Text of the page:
Recent news around the MADE Fashion Week app developed by Sonic Notify brought to our attention a very creative way to employ what is known as inaudible frequency technology. We have spoken with Jonathan Glanz, CEO of Sonic Notify (www.sonicnotify.com) about how this technology can be used by marketers who wish to target specific audiences via mobile devices.
Otilia Otlacan: Fashion and technology – who would’ve thought these two can blend so well in a smartphone / tablet app? Could you share with us the story behind the MADE Fashion Week app, what brought it to life?
Jonathan Glanz: Sonic Notify was just starting out a few months ago when we “activated” our first event, the Smartwater Smartlounge at the CMJ 2011 Music festival. It was a great starting point in which we delivered content about the live shows and DJ sessions.
During CMJ, one of our partners was MADE, which provided a video of the event. We met Mazdack Rassi, founder of Milk Studios, who immediately latched on to what we were doing and saw its potential. He convinced us that MADE Fashion Week would be a great use case; with tens of thousands of attendees and Livestream of the runway shows. But even more than numbers, Rassi convinced us that the technology was desperately needed at the event – the ability to take notes, email buyers, snap pictures, and keep track of looks had grown impossible for Fashion Week attendees to manage.
Otilia Otlacan: What was the most challenging step in developing MADE Fashion Week app?
Jonathan Glanz: The most challenging aspect was making sure we properly isolated the different rooms so that attendees at the show could move from presentation to presentation and see only what was happening immediately in front of them.
Otilia Otlacan: Apps like this and the technologies that power them are still largely unknown to the public. Can you give us an intro to what the inaudible frequency technology is and what are its current applications?
Jonathan Glanz: The technology is the sending of data through sound in a range that humans cannot hear. So in effect, what this allows for is messaging based on presence, whether in front of a TV, a store shelf or in a stadium. It is hyper-location awareness that has never before been capable with any technology. IN other words, your television can now communicate with your smartphone.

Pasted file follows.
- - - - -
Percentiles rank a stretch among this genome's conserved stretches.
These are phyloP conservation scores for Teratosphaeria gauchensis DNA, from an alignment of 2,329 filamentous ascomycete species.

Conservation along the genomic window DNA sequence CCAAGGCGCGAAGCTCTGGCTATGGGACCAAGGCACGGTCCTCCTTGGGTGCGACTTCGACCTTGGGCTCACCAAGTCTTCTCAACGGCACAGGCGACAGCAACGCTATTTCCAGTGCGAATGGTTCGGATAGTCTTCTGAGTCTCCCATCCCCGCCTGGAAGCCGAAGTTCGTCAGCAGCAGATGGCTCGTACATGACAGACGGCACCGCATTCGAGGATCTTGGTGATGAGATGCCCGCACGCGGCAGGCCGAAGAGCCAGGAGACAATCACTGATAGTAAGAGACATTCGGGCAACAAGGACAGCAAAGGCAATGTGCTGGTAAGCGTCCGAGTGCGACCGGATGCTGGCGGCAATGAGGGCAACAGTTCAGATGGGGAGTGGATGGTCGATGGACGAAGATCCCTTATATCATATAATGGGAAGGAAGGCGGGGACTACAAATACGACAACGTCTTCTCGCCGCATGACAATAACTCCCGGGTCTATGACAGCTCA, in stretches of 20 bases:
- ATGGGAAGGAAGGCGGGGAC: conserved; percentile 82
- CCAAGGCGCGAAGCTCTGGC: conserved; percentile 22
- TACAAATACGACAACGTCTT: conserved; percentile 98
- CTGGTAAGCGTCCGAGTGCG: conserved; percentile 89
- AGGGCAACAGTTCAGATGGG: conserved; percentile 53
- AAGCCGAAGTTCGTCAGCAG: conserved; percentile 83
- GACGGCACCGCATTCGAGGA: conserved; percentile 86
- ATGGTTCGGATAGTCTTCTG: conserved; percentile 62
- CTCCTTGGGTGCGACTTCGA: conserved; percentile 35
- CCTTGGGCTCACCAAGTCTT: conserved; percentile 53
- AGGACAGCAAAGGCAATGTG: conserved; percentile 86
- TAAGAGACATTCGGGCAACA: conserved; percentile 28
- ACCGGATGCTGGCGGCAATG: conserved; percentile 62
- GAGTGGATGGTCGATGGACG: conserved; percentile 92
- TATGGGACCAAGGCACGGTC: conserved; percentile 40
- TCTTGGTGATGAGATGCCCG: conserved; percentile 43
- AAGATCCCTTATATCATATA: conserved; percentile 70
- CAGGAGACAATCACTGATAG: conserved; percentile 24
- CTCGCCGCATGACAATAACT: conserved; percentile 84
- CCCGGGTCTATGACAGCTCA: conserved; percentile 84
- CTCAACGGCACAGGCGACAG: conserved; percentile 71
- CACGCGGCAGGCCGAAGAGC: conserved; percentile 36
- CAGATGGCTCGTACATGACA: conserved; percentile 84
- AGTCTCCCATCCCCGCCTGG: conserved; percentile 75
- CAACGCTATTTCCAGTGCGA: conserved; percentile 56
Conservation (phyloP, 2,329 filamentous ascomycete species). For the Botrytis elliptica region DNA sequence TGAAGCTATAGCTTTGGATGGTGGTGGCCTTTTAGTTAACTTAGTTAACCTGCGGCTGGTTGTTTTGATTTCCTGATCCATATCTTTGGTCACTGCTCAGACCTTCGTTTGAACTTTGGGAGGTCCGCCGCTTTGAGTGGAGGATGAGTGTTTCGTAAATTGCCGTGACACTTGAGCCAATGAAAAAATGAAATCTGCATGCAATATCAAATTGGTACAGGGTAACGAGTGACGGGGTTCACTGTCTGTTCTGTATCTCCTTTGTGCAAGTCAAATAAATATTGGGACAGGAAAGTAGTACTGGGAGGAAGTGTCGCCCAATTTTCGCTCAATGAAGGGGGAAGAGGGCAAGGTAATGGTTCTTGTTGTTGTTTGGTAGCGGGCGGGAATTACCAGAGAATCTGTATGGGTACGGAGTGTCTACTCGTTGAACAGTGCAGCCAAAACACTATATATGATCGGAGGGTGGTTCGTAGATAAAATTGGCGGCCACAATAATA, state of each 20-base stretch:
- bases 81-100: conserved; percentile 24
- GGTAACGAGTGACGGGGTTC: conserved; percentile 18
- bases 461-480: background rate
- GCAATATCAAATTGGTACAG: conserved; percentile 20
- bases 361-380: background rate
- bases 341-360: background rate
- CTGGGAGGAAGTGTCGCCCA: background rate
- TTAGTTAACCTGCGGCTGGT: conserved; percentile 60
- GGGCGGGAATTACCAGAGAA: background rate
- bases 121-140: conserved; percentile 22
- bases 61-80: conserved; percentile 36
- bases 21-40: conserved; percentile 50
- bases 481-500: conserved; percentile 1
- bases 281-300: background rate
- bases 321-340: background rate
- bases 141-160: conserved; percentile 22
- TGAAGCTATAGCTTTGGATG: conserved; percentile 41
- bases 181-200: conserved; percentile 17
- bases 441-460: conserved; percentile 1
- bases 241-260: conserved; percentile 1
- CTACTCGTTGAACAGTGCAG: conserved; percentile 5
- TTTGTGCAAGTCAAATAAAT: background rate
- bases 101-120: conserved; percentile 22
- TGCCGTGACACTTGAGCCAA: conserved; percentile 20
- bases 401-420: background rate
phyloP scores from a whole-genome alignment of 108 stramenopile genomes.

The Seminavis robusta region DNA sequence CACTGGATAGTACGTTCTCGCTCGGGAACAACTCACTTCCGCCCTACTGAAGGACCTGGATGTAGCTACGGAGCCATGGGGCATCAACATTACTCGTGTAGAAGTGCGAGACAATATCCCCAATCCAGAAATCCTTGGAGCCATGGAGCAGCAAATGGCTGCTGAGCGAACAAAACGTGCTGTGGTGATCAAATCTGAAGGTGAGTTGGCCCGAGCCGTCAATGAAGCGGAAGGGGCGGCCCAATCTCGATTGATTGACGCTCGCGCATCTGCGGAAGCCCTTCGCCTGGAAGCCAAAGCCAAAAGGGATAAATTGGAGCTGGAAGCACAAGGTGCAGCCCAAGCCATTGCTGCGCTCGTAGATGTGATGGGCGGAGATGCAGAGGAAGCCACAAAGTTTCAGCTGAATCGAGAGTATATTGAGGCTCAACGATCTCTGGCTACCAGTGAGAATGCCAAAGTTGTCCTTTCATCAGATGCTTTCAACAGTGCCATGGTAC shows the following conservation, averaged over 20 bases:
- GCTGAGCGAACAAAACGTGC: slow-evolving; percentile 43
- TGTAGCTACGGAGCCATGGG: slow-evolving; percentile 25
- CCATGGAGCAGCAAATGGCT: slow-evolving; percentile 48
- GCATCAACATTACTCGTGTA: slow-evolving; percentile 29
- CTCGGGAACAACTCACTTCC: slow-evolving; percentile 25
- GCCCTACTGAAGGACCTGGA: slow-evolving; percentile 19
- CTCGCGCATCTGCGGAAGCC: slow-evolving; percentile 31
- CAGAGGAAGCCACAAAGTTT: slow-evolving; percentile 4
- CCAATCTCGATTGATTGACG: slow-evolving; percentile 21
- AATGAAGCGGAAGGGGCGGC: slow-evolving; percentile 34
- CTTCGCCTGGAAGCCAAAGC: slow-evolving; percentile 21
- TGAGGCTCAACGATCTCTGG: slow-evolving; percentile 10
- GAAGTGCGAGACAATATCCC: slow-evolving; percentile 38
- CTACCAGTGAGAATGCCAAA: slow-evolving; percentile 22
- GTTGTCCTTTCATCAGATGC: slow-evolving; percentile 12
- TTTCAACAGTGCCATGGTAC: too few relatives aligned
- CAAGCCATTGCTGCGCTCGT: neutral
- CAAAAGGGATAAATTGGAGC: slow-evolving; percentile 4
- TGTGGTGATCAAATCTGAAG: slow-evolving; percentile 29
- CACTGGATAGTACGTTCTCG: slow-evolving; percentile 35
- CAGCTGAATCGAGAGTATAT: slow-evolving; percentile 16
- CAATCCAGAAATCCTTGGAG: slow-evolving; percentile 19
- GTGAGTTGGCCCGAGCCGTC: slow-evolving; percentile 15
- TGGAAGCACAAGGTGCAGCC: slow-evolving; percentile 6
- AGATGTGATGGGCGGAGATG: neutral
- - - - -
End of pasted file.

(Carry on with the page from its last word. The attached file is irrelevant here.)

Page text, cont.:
The applications are almost unlimited. Any place or device with a speaker can communicate data. We have isolated three primary applications, which are the Live space (events, concerts, conventions), Broadcast space (TV, Internet streaming, radio), and the Goods space (In-store marketing, direct-to-consumer product marketing). In each of the verticals, we aim to give agencies, broadcast networks, CPG brands or whomever the ability to send relevant content to peoples’ smartphones.
Otilia Otlacan: Would it be technically possible to apply targeting criteria to audiences using apps like MFW, or will a marketer’s message target the whole audience in the covered area?
Jonathan Glanz: It is definitely possible. The interesting thing about the way we have built the SDK is that the client application can apply another level of selection on top of the preliminary Sonic Notify trigger. So take for instance, a Sonic Notify beacon which was placed on a store shelf. If the client app could differentiate the user based on personal information, then different ads could be shown to different consumers. So that the NASCAR-loving dad gets a video by Dale Earnhardt Jr. while the soccer mom gets a different video by Ellen DeGeneres.
Otilia Otlacan: What’s on the roadmap for Sonic Notify, any plans that you can tell us about?
Jonathan Glanz: We are actively signing our first big deals in each of the three verticals I previously mentioned. We are also forming strategic partnerships with the application companies, marketers, and ad networks that are the heavy hitters in each of those three verticals.
Otilia Otlacan: Is there anything else you would like to share with our readers?
Jonathan Glanz: Absolutely. More than anything else, this isn’t a tool for advertisers to SPAM people; rather it’s a tool that enables people to receive content that is directly targeted at a combination of who they are and what they are doing right this moment. For example, people at the MADE Fashion Week runway shows will receive up-to-the second pictures from the runway, while shoppers at Babies R’Us could be receiving diaper-based content – all on their smartphones.
About Jonathan Glanz
Jonathan Glanz, the Managing Partner, found the idea of Sonic Notify while building the multi-million dollar digital agency, Densebrain, servicing over 19 P&G brands. In a past life, Jon built set top boxes for Charter Communications, medical devices with Pfizer, and surf forecast systems for Swell.
About Sonic Notify
Sonic Notify enables consumer brands, event venues and broadcasters to reach individuals in real-time with highly-targeted content based on a user’s location and interests. Sonic Notify’s first-of-its-kind technology is integrated into a company’s existing mobile app, allowing the brand send multimedia content, like a song, coupon or advertisement, to any mobile device, or likewise, trigger an action on any mobile device. Launched in 2011, Sonic Notify’s technology uses advanced decoding algorithms and readily available, low-cost hardware to transmit imperceptible audio signals, opening up an array of new possibilities for brands, retailers, artists, broadcasters and large-scale event organizers to connect with their target audience using presence-based content. Sonic Notify is based in New York City, NY and was borne from the successful technology development firm Densebrain, as a collaboration between engineer Alex Morgan Bell and Densebrain founder Jonathan Glanz. For more information, visit www.sonicnotify.com.